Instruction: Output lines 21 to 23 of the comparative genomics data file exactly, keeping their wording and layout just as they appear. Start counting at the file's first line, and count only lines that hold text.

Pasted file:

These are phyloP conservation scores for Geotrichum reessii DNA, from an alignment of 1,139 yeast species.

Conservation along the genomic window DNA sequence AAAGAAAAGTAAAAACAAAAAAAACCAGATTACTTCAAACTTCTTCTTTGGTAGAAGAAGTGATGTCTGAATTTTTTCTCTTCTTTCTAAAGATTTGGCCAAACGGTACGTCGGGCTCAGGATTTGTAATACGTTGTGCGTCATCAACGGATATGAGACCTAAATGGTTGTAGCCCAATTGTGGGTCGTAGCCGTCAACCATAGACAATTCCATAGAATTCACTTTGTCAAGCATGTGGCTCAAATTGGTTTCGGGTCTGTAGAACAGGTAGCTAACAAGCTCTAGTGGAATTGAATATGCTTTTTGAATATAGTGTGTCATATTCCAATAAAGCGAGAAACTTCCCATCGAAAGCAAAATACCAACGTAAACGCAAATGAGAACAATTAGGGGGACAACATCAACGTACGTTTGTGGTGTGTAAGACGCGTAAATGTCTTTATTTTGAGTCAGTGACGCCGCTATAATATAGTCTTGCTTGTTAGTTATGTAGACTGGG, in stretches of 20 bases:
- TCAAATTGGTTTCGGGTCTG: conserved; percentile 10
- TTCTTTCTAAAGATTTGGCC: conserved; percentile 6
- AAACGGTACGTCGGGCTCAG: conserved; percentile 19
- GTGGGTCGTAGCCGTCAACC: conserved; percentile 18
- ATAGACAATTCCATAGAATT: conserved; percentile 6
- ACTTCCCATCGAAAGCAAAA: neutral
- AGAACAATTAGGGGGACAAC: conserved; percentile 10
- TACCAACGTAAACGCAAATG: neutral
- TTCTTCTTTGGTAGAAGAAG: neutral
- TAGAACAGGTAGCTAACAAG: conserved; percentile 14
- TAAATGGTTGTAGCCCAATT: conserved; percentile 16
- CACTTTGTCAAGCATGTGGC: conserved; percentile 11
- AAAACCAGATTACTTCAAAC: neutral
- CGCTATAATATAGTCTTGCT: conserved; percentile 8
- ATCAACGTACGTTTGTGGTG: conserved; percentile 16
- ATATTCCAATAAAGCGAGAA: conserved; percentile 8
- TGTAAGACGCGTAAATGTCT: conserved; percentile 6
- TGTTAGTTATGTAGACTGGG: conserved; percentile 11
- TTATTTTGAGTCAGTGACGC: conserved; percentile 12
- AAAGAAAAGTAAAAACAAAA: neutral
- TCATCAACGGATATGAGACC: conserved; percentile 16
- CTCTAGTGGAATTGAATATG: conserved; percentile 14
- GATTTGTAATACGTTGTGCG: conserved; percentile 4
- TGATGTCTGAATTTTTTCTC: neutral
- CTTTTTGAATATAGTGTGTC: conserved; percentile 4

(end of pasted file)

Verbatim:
- TTATTTTGAGTCAGTGACGC: conserved; percentile 12
- AAAGAAAAGTAAAAACAAAA: neutral
- TCATCAACGGATATGAGACC: conserved; percentile 16